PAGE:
Monday, 25 November 2013

Coney Garth: The Pillow Mounds
Lonely Burials in a Forgotten Landscape?

Marked on the Ordnance Survey map, but miles off the beaten track for most, these mysterious ancient mounds have a strange, enchanting appeal - especially when you visit them alone, as I did today.  It's easy to be alone here.

Turning westwards from the little village of Rathmell, south of Settle - a minor road passes the school before a single track road climbs to the north-west towards Giggleswick.  At SD789609 a car can be left on the rough trackway of Swainstead Raike.  This is the key to some of Yorkshire's finest ancient features, yet some of the most elusive.  Being tucked out of the way - very few know the Pillow Mounds and Harry Speight (1892) wrote: 'they do not appear to have been noticed by any writer.'  As far as I am aware, they have not been photographed or publicised in any book before or since .... so this post is a first.  They certainly exist nowhere else on the internet ... but please correct me if you're already a seasoned 'pillow mounder' ... and know differently ...

Swainstead Raike is an ancient old highway betwen high walls.  You can sense it leading to something special.  Gritsone erratics are scattered around the area, dropped by glaciers some 12,000 years ago as they made their way down onto the Craven Lowlands.

Coney Garth Pasture is marked by the obvious 'hump' in front, with a few scattered trees. Penyghent and Fountains Fell are in the background.  The name literally means 'colonised hill' especially when referring to animals: in this case, rabbits.  The pasture was once an extensive rabbit warren.  Many of the recognised 'pillow mounds' in the country have been found to be artificial rabbit warrens from the Middle Ages.  Yet those in Coney Garth contain tantalising evidence that they were used for other purposes - especially as charcoal and flints were found in the upper mound.  To enter the pasture, head down to the trees on the extreme right, where a gate gives access to a footpath leaing to these very special archaeological sites.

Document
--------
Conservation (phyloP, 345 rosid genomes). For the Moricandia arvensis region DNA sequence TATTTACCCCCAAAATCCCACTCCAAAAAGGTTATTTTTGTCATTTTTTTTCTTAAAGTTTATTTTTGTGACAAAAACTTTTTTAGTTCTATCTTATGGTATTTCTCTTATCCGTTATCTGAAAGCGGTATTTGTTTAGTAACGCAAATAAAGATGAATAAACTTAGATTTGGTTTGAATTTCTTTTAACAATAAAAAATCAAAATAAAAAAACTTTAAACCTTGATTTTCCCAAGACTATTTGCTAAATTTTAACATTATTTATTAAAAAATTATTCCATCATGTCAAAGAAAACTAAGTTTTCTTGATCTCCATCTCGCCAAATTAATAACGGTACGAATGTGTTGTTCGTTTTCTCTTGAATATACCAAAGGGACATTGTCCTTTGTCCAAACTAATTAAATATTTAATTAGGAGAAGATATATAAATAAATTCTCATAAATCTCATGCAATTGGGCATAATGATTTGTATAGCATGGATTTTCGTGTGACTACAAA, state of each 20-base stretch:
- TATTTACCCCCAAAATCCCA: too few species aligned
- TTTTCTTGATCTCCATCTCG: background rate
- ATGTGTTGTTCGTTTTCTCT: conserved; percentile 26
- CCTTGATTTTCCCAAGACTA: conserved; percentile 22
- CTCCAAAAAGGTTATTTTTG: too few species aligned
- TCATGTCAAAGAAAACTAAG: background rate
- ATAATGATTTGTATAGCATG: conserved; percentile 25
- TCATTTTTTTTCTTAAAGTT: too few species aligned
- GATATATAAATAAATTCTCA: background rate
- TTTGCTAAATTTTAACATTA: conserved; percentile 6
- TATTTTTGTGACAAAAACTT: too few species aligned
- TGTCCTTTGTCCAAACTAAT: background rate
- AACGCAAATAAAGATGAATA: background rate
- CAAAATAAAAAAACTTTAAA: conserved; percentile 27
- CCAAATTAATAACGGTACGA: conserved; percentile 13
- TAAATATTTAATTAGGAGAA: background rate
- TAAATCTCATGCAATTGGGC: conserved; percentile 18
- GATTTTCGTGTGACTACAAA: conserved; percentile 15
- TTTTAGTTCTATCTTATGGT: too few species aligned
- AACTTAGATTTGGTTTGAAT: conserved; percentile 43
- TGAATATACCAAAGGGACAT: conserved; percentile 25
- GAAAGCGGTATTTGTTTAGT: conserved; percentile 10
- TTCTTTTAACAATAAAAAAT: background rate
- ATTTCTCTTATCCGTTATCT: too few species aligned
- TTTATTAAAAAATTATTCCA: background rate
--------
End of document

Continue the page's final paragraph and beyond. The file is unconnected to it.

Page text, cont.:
Some of the gritstone erratics are very impressive.  The high country in the background marks the line of the South Craven Fault - and was once a huge shelf  marking the barrier between shallow and deep water in a tropical sea.

Looking to the woodland at the eastern extremity of Coney Garth Pasture, with Settle nestling under the Craven Fault zone in the distance.

Entering the pasture ... and excitement begins to build.  The lush grassland at the highest point of the pasture was chosen for this series of 'burial chambers', which have never been reliably dated.  Speight, (1892) considers them to be 'probably of Celtic origin.'  Are they, as the name suggests, simply man-made warrens?

The first cairns encountered are this series of obvious 'burial mounds' or the 'E' mounds as labelled on a diagram by the Reverend Arthur Cross of Giggleswick School in the19th century.  He was one of the first to explore these intriguing features.

At least four burial mounds, aligned north east - south west - make up this southern complex.  They vary in size with one smaller mound wedged between two larger examples.

View of the southern complex looking north west, with a small mound just visible between a larger pair.  

Strange illusions can happen at places like this.  The ditch surrounding one of the 'burial mounds' is on the left - and at centre, shades of the turf reveal an obvious skull which looked very eerie when viewed through a camera lens.  Squint at the screen or move a few feet backwards and you can't miss it.